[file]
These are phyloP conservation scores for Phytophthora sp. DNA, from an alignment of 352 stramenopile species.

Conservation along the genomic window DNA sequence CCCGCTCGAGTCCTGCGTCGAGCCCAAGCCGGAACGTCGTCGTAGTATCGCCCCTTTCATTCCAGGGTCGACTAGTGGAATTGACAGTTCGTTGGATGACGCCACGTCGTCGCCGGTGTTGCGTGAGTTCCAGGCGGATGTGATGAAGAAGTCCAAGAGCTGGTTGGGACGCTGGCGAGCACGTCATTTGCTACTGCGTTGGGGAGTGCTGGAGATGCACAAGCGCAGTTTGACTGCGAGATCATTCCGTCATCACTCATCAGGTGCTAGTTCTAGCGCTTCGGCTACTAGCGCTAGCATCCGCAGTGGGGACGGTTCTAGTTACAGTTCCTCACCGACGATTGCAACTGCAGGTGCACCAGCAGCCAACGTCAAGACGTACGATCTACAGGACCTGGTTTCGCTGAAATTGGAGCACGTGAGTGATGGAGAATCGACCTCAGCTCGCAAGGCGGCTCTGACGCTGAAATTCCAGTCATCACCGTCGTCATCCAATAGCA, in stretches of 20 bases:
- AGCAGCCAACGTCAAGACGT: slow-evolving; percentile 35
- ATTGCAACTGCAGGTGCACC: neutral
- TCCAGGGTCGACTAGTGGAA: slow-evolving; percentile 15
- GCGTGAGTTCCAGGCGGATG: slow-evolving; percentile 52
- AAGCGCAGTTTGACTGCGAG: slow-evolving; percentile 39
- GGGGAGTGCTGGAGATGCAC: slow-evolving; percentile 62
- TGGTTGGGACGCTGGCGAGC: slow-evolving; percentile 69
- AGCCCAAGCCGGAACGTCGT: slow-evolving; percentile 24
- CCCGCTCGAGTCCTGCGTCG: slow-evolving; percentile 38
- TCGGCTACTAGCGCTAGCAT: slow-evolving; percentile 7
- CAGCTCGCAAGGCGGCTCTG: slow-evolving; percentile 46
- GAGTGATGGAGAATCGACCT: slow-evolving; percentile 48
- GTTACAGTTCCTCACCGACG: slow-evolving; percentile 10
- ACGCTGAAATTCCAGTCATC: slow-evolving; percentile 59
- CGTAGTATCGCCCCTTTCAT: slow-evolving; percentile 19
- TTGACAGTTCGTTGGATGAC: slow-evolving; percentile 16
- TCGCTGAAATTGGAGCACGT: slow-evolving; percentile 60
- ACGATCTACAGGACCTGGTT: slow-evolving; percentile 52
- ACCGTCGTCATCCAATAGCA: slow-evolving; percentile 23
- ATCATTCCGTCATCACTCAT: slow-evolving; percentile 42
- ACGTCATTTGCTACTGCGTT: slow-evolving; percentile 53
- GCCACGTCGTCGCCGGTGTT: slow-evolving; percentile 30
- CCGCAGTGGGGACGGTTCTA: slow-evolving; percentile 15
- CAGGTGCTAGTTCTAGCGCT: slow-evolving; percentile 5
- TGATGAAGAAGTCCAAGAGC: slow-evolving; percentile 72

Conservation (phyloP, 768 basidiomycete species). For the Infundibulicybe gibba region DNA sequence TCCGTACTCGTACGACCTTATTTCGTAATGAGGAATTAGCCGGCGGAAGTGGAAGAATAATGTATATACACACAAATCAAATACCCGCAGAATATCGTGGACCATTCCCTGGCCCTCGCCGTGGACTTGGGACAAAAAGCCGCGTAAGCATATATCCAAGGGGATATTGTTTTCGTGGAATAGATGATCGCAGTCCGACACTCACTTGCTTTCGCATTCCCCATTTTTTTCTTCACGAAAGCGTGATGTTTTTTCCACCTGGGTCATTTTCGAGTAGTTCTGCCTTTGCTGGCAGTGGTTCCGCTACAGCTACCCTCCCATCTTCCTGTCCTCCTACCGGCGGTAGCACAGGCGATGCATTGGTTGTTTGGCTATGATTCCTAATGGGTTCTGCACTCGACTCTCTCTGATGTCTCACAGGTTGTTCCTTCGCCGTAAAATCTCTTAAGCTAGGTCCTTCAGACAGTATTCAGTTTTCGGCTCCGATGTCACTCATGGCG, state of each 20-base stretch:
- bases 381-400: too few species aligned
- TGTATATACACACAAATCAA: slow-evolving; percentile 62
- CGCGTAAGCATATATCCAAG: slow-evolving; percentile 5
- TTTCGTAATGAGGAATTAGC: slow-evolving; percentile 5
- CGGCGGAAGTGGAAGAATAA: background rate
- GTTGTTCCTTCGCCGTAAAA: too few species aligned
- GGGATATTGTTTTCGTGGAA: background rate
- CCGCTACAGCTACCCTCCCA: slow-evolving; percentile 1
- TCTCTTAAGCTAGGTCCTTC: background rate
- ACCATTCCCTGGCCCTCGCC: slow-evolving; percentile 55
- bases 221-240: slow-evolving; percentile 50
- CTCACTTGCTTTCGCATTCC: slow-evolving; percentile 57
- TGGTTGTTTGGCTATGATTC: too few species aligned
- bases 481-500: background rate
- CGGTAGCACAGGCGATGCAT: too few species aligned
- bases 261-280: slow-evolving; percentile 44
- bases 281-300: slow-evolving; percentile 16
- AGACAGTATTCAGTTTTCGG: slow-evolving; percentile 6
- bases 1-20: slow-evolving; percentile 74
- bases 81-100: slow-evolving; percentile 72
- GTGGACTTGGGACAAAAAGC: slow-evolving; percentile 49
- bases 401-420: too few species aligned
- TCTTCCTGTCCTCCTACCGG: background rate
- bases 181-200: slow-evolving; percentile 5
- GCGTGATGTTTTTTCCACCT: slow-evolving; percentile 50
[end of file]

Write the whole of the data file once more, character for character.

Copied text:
These are phyloP conservation scores for Phytophthora sp. DNA, from an alignment of 352 stramenopile species.

Conservation along the genomic window DNA sequence CCCGCTCGAGTCCTGCGTCGAGCCCAAGCCGGAACGTCGTCGTAGTATCGCCCCTTTCATTCCAGGGTCGACTAGTGGAATTGACAGTTCGTTGGATGACGCCACGTCGTCGCCGGTGTTGCGTGAGTTCCAGGCGGATGTGATGAAGAAGTCCAAGAGCTGGTTGGGACGCTGGCGAGCACGTCATTTGCTACTGCGTTGGGGAGTGCTGGAGATGCACAAGCGCAGTTTGACTGCGAGATCATTCCGTCATCACTCATCAGGTGCTAGTTCTAGCGCTTCGGCTACTAGCGCTAGCATCCGCAGTGGGGACGGTTCTAGTTACAGTTCCTCACCGACGATTGCAACTGCAGGTGCACCAGCAGCCAACGTCAAGACGTACGATCTACAGGACCTGGTTTCGCTGAAATTGGAGCACGTGAGTGATGGAGAATCGACCTCAGCTCGCAAGGCGGCTCTGACGCTGAAATTCCAGTCATCACCGTCGTCATCCAATAGCA, in stretches of 20 bases:
- AGCAGCCAACGTCAAGACGT: slow-evolving; percentile 35
- ATTGCAACTGCAGGTGCACC: neutral
- TCCAGGGTCGACTAGTGGAA: slow-evolving; percentile 15
- GCGTGAGTTCCAGGCGGATG: slow-evolving; percentile 52
- AAGCGCAGTTTGACTGCGAG: slow-evolving; percentile 39
- GGGGAGTGCTGGAGATGCAC: slow-evolving; percentile 62
- TGGTTGGGACGCTGGCGAGC: slow-evolving; percentile 69
- AGCCCAAGCCGGAACGTCGT: slow-evolving; percentile 24
- CCCGCTCGAGTCCTGCGTCG: slow-evolving; percentile 38
- TCGGCTACTAGCGCTAGCAT: slow-evolving; percentile 7
- CAGCTCGCAAGGCGGCTCTG: slow-evolving; percentile 46
- GAGTGATGGAGAATCGACCT: slow-evolving; percentile 48
- GTTACAGTTCCTCACCGACG: slow-evolving; percentile 10
- ACGCTGAAATTCCAGTCATC: slow-evolving; percentile 59
- CGTAGTATCGCCCCTTTCAT: slow-evolving; percentile 19
- TTGACAGTTCGTTGGATGAC: slow-evolving; percentile 16
- TCGCTGAAATTGGAGCACGT: slow-evolving; percentile 60
- ACGATCTACAGGACCTGGTT: slow-evolving; percentile 52
- ACCGTCGTCATCCAATAGCA: slow-evolving; percentile 23
- ATCATTCCGTCATCACTCAT: slow-evolving; percentile 42
- ACGTCATTTGCTACTGCGTT: slow-evolving; percentile 53
- GCCACGTCGTCGCCGGTGTT: slow-evolving; percentile 30
- CCGCAGTGGGGACGGTTCTA: slow-evolving; percentile 15
- CAGGTGCTAGTTCTAGCGCT: slow-evolving; percentile 5
- TGATGAAGAAGTCCAAGAGC: slow-evolving; percentile 72

Conservation (phyloP, 768 basidiomycete species). For the Infundibulicybe gibba region DNA sequence TCCGTACTCGTACGACCTTATTTCGTAATGAGGAATTAGCCGGCGGAAGTGGAAGAATAATGTATATACACACAAATCAAATACCCGCAGAATATCGTGGACCATTCCCTGGCCCTCGCCGTGGACTTGGGACAAAAAGCCGCGTAAGCATATATCCAAGGGGATATTGTTTTCGTGGAATAGATGATCGCAGTCCGACACTCACTTGCTTTCGCATTCCCCATTTTTTTCTTCACGAAAGCGTGATGTTTTTTCCACCTGGGTCATTTTCGAGTAGTTCTGCCTTTGCTGGCAGTGGTTCCGCTACAGCTACCCTCCCATCTTCCTGTCCTCCTACCGGCGGTAGCACAGGCGATGCATTGGTTGTTTGGCTATGATTCCTAATGGGTTCTGCACTCGACTCTCTCTGATGTCTCACAGGTTGTTCCTTCGCCGTAAAATCTCTTAAGCTAGGTCCTTCAGACAGTATTCAGTTTTCGGCTCCGATGTCACTCATGGCG, state of each 20-base stretch:
- bases 381-400: too few species aligned
- TGTATATACACACAAATCAA: slow-evolving; percentile 62
- CGCGTAAGCATATATCCAAG: slow-evolving; percentile 5
- TTTCGTAATGAGGAATTAGC: slow-evolving; percentile 5
- CGGCGGAAGTGGAAGAATAA: background rate
- GTTGTTCCTTCGCCGTAAAA: too few species aligned
- GGGATATTGTTTTCGTGGAA: background rate
- CCGCTACAGCTACCCTCCCA: slow-evolving; percentile 1
- TCTCTTAAGCTAGGTCCTTC: background rate
- ACCATTCCCTGGCCCTCGCC: slow-evolving; percentile 55
- bases 221-240: slow-evolving; percentile 50
- CTCACTTGCTTTCGCATTCC: slow-evolving; percentile 57
- TGGTTGTTTGGCTATGATTC: too few species aligned
- bases 481-500: background rate
- CGGTAGCACAGGCGATGCAT: too few species aligned
- bases 261-280: slow-evolving; percentile 44
- bases 281-300: slow-evolving; percentile 16
- AGACAGTATTCAGTTTTCGG: slow-evolving; percentile 6
- bases 1-20: slow-evolving; percentile 74
- bases 81-100: slow-evolving; percentile 72
- GTGGACTTGGGACAAAAAGC: slow-evolving; percentile 49
- bases 401-420: too few species aligned
- TCTTCCTGTCCTCCTACCGG: background rate
- bases 181-200: slow-evolving; percentile 5
- GCGTGATGTTTTTTCCACCT: slow-evolving; percentile 50